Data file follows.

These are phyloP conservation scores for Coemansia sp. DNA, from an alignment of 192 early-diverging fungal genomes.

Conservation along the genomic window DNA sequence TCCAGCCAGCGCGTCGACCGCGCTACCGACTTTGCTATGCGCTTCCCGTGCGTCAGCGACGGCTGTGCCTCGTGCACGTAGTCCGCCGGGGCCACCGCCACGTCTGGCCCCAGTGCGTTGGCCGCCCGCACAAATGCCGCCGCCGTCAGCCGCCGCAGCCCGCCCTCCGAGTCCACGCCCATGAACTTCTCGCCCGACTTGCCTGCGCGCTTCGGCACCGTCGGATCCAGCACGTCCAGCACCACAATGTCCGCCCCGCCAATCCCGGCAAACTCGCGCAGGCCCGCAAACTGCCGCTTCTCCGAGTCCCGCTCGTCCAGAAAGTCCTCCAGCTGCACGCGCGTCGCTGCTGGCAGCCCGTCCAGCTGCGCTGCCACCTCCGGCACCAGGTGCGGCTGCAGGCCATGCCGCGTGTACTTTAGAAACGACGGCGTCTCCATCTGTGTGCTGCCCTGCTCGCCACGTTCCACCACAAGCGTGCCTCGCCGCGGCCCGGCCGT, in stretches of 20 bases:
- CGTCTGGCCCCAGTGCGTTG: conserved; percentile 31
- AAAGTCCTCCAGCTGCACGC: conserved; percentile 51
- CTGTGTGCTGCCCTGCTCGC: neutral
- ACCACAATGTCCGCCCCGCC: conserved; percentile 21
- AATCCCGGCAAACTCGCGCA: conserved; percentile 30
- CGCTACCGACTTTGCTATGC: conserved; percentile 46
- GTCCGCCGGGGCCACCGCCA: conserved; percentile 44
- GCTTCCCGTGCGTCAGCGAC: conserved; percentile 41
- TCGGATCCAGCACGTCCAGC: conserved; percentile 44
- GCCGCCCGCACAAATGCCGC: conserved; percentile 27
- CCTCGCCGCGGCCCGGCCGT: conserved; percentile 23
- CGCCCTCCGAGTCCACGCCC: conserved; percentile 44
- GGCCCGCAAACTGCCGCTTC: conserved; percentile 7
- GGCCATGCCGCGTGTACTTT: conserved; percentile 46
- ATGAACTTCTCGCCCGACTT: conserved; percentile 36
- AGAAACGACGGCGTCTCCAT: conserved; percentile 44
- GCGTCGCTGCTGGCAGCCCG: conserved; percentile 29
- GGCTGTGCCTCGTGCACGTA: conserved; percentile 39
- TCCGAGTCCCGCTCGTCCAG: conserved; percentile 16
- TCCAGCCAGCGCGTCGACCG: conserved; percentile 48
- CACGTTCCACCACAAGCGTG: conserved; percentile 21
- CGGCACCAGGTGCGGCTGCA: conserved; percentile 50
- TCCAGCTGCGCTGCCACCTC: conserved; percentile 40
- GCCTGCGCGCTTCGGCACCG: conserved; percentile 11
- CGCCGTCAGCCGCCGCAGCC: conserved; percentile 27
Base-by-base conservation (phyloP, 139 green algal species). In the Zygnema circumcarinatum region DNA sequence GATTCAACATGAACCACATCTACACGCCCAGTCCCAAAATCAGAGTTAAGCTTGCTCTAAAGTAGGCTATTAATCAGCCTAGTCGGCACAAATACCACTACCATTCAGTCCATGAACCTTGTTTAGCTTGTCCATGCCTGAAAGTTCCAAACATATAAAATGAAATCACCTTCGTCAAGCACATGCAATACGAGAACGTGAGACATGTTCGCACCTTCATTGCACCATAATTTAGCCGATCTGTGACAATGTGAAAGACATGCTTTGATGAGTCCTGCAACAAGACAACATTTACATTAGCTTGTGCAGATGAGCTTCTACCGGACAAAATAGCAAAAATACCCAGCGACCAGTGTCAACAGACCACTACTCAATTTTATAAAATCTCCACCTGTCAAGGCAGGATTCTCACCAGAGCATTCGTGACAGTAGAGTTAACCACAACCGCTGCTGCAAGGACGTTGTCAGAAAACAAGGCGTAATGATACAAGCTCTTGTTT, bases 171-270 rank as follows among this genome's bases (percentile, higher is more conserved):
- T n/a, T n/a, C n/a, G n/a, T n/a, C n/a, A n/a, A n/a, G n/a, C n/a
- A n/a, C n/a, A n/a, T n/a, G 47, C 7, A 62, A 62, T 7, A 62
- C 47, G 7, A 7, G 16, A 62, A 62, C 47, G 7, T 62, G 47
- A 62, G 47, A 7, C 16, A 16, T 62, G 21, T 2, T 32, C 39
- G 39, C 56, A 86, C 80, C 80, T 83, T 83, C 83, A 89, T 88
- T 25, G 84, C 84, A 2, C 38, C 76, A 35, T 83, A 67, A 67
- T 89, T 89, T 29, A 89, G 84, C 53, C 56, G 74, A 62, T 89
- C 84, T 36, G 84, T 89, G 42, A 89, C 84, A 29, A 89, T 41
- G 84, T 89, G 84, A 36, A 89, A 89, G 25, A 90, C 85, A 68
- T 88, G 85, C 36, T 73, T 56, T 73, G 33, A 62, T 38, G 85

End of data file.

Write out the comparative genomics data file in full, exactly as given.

These are phyloP conservation scores for Coemansia sp. DNA, from an alignment of 192 early-diverging fungal genomes.

Conservation along the genomic window DNA sequence TCCAGCCAGCGCGTCGACCGCGCTACCGACTTTGCTATGCGCTTCCCGTGCGTCAGCGACGGCTGTGCCTCGTGCACGTAGTCCGCCGGGGCCACCGCCACGTCTGGCCCCAGTGCGTTGGCCGCCCGCACAAATGCCGCCGCCGTCAGCCGCCGCAGCCCGCCCTCCGAGTCCACGCCCATGAACTTCTCGCCCGACTTGCCTGCGCGCTTCGGCACCGTCGGATCCAGCACGTCCAGCACCACAATGTCCGCCCCGCCAATCCCGGCAAACTCGCGCAGGCCCGCAAACTGCCGCTTCTCCGAGTCCCGCTCGTCCAGAAAGTCCTCCAGCTGCACGCGCGTCGCTGCTGGCAGCCCGTCCAGCTGCGCTGCCACCTCCGGCACCAGGTGCGGCTGCAGGCCATGCCGCGTGTACTTTAGAAACGACGGCGTCTCCATCTGTGTGCTGCCCTGCTCGCCACGTTCCACCACAAGCGTGCCTCGCCGCGGCCCGGCCGT, in stretches of 20 bases:
- CGTCTGGCCCCAGTGCGTTG: conserved; percentile 31
- AAAGTCCTCCAGCTGCACGC: conserved; percentile 51
- CTGTGTGCTGCCCTGCTCGC: neutral
- ACCACAATGTCCGCCCCGCC: conserved; percentile 21
- AATCCCGGCAAACTCGCGCA: conserved; percentile 30
- CGCTACCGACTTTGCTATGC: conserved; percentile 46
- GTCCGCCGGGGCCACCGCCA: conserved; percentile 44
- GCTTCCCGTGCGTCAGCGAC: conserved; percentile 41
- TCGGATCCAGCACGTCCAGC: conserved; percentile 44
- GCCGCCCGCACAAATGCCGC: conserved; percentile 27
- CCTCGCCGCGGCCCGGCCGT: conserved; percentile 23
- CGCCCTCCGAGTCCACGCCC: conserved; percentile 44
- GGCCCGCAAACTGCCGCTTC: conserved; percentile 7
- GGCCATGCCGCGTGTACTTT: conserved; percentile 46
- ATGAACTTCTCGCCCGACTT: conserved; percentile 36
- AGAAACGACGGCGTCTCCAT: conserved; percentile 44
- GCGTCGCTGCTGGCAGCCCG: conserved; percentile 29
- GGCTGTGCCTCGTGCACGTA: conserved; percentile 39
- TCCGAGTCCCGCTCGTCCAG: conserved; percentile 16
- TCCAGCCAGCGCGTCGACCG: conserved; percentile 48
- CACGTTCCACCACAAGCGTG: conserved; percentile 21
- CGGCACCAGGTGCGGCTGCA: conserved; percentile 50
- TCCAGCTGCGCTGCCACCTC: conserved; percentile 40
- GCCTGCGCGCTTCGGCACCG: conserved; percentile 11
- CGCCGTCAGCCGCCGCAGCC: conserved; percentile 27
Base-by-base conservation (phyloP, 139 green algal species). In the Zygnema circumcarinatum region DNA sequence GATTCAACATGAACCACATCTACACGCCCAGTCCCAAAATCAGAGTTAAGCTTGCTCTAAAGTAGGCTATTAATCAGCCTAGTCGGCACAAATACCACTACCATTCAGTCCATGAACCTTGTTTAGCTTGTCCATGCCTGAAAGTTCCAAACATATAAAATGAAATCACCTTCGTCAAGCACATGCAATACGAGAACGTGAGACATGTTCGCACCTTCATTGCACCATAATTTAGCCGATCTGTGACAATGTGAAAGACATGCTTTGATGAGTCCTGCAACAAGACAACATTTACATTAGCTTGTGCAGATGAGCTTCTACCGGACAAAATAGCAAAAATACCCAGCGACCAGTGTCAACAGACCACTACTCAATTTTATAAAATCTCCACCTGTCAAGGCAGGATTCTCACCAGAGCATTCGTGACAGTAGAGTTAACCACAACCGCTGCTGCAAGGACGTTGTCAGAAAACAAGGCGTAATGATACAAGCTCTTGTTT, bases 171-270 rank as follows among this genome's bases (percentile, higher is more conserved):
- T n/a, T n/a, C n/a, G n/a, T n/a, C n/a, A n/a, A n/a, G n/a, C n/a
- A n/a, C n/a, A n/a, T n/a, G 47, C 7, A 62, A 62, T 7, A 62
- C 47, G 7, A 7, G 16, A 62, A 62, C 47, G 7, T 62, G 47
- A 62, G 47, A 7, C 16, A 16, T 62, G 21, T 2, T 32, C 39
- G 39, C 56, A 86, C 80, C 80, T 83, T 83, C 83, A 89, T 88
- T 25, G 84, C 84, A 2, C 38, C 76, A 35, T 83, A 67, A 67
- T 89, T 89, T 29, A 89, G 84, C 53, C 56, G 74, A 62, T 89
- C 84, T 36, G 84, T 89, G 42, A 89, C 84, A 29, A 89, T 41
- G 84, T 89, G 84, A 36, A 89, A 89, G 25, A 90, C 85, A 68
- T 88, G 85, C 36, T 73, T 56, T 73, G 33, A 62, T 38, G 85